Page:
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This study examined neural activation during the experience of compassion, an emotion that orients people toward vulnerable others and prompts caregiving, and pride, a self-focused emotion that signals individual strength and heightened status. Functional magnetic resonance images (fMRI) were acquired as participants viewed 55 s continuous sequences of slides to induce either compassion or pride, presented in alternation with sequences of neutral slides. Emotion self-report data were collected after each slide condition within the fMRI scanner. Compassion induction was associated with activation in the midbrain periaqueductal gray (PAG), a region that is activated during pain and the perception of others’ pain, and that has been implicated in parental nurturance behaviors. Pride induction engaged the posterior medial cortex, a region that has been associated with self-referent processing. Self-reports of compassion experience were correlated with increased activation in a region near the PAG, and in the right inferior frontal gyrus (IFG). Self-reports of pride experience, in contrast, were correlated with reduced activation in the IFG and the anterior insula. These results provide preliminary evidence towards understanding the neural correlates of important interpersonal dimensions of compassion and pride. Caring (compassion) and self-focus (pride) may represent core appraisals that differentiate the response profiles of many emotions.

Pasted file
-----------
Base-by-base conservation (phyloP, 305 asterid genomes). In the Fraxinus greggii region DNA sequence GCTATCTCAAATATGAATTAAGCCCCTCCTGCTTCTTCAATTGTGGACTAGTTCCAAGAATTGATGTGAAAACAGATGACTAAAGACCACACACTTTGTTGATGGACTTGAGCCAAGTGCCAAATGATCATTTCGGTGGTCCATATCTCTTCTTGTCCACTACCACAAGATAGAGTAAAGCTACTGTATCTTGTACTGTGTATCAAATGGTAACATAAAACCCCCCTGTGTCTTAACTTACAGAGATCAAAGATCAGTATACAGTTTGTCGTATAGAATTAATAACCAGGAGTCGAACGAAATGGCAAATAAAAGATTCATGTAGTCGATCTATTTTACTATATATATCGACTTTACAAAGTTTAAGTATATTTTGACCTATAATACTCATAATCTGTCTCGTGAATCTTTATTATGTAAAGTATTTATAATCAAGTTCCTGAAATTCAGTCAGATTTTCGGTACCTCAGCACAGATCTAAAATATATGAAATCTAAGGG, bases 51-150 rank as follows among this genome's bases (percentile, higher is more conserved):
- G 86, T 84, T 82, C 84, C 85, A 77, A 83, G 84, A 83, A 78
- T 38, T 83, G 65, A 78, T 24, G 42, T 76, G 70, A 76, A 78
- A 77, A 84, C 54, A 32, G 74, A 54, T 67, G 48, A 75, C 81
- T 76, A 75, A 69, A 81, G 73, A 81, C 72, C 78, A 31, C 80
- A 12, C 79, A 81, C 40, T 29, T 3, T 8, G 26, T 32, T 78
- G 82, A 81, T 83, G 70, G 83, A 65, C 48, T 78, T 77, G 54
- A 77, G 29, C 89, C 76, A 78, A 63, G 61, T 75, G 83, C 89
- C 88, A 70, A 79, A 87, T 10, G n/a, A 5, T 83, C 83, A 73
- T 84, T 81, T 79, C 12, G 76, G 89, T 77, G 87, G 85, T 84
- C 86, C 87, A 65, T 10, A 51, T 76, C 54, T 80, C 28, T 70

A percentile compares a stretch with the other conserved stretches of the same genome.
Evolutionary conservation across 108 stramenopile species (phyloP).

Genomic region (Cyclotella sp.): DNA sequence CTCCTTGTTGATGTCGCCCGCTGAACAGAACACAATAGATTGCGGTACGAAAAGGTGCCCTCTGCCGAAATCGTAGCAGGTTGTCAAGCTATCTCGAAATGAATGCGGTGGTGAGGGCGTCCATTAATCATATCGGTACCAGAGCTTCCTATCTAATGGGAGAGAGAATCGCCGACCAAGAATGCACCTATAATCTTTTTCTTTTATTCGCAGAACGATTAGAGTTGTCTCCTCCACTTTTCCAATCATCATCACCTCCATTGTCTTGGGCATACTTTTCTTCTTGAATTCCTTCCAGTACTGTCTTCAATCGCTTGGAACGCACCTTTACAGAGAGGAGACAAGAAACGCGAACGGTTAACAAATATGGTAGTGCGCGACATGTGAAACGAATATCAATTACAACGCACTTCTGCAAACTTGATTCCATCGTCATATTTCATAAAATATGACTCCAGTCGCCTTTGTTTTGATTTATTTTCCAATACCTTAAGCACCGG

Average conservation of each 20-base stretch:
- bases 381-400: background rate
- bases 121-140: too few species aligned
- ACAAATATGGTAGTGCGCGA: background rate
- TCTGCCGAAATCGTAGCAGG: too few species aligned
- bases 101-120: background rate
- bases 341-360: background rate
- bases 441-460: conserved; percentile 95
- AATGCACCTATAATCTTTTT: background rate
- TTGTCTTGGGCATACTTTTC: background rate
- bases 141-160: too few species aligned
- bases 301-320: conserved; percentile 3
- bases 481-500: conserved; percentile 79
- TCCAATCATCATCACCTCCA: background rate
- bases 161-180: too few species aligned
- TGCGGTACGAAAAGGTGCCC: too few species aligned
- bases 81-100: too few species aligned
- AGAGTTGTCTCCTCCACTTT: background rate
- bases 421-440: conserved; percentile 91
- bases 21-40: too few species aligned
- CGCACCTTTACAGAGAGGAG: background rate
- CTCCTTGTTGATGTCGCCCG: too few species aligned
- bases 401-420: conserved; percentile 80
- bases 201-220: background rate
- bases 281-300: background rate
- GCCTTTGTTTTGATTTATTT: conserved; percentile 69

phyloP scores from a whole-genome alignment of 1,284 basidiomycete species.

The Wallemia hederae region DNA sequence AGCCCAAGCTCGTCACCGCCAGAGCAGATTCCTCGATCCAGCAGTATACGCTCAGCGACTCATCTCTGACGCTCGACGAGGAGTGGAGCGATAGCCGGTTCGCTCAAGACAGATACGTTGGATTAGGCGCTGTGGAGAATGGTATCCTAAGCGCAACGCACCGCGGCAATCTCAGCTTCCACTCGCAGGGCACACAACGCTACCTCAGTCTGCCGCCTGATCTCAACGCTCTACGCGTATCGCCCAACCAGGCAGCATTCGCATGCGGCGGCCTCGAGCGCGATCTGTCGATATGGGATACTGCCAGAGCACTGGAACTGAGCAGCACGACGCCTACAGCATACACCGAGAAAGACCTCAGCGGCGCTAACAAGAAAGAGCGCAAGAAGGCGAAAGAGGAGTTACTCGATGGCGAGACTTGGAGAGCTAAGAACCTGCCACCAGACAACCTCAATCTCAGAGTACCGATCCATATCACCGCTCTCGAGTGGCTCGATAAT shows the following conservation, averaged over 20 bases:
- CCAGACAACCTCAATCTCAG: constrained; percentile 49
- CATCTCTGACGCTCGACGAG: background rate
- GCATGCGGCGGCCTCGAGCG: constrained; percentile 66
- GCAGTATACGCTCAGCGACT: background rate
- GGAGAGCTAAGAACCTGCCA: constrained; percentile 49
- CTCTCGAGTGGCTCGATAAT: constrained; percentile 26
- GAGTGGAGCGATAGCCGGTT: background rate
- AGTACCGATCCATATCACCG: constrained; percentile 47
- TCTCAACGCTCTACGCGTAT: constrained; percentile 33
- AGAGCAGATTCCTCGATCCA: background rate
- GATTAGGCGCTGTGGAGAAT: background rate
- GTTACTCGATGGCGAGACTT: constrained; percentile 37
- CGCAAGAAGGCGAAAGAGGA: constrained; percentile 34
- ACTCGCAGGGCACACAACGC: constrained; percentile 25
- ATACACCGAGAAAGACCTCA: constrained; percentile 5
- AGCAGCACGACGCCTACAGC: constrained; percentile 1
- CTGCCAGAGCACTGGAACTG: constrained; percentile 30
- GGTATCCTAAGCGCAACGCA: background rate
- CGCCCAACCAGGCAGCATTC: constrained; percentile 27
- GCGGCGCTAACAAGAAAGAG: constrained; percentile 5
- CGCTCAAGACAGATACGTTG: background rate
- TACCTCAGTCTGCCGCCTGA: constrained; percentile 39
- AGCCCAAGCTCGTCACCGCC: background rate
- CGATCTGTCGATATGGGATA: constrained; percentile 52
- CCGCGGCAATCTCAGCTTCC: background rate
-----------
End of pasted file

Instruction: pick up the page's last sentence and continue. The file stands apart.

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Studies of emotion signaling inform claims about the taxonomic structure, evolutionary origins, and physiological correlates of emotions. Emotion vocalization research has tended to focus on a limited set of emotions: anger, disgust, fear, sadness, surprise, happiness, and for the voice, also tenderness. Here, we examine how well brief vocal bursts can communicate 22 different emotions: 9 negative (Study 1) and 13 positive (Study 2), and whether prototypical vocal bursts convey emotions more reliably than heterogeneous vocal bursts (Study 3). Results show that vocal bursts communicate emotions like anger, fear, and sadness, as well as seldom-studied states like awe, compassion, interest, and embarrassment. Ancillary analyses reveal family-wise patterns of vocal burst expression. Errors in classification were more common within emotion families (e.g., 'self-conscious,' 'pro-social') than between emotion families. The three studies reported highlight the voice as a rich modality for emotion display that can inform fundamental constructs about emotion.
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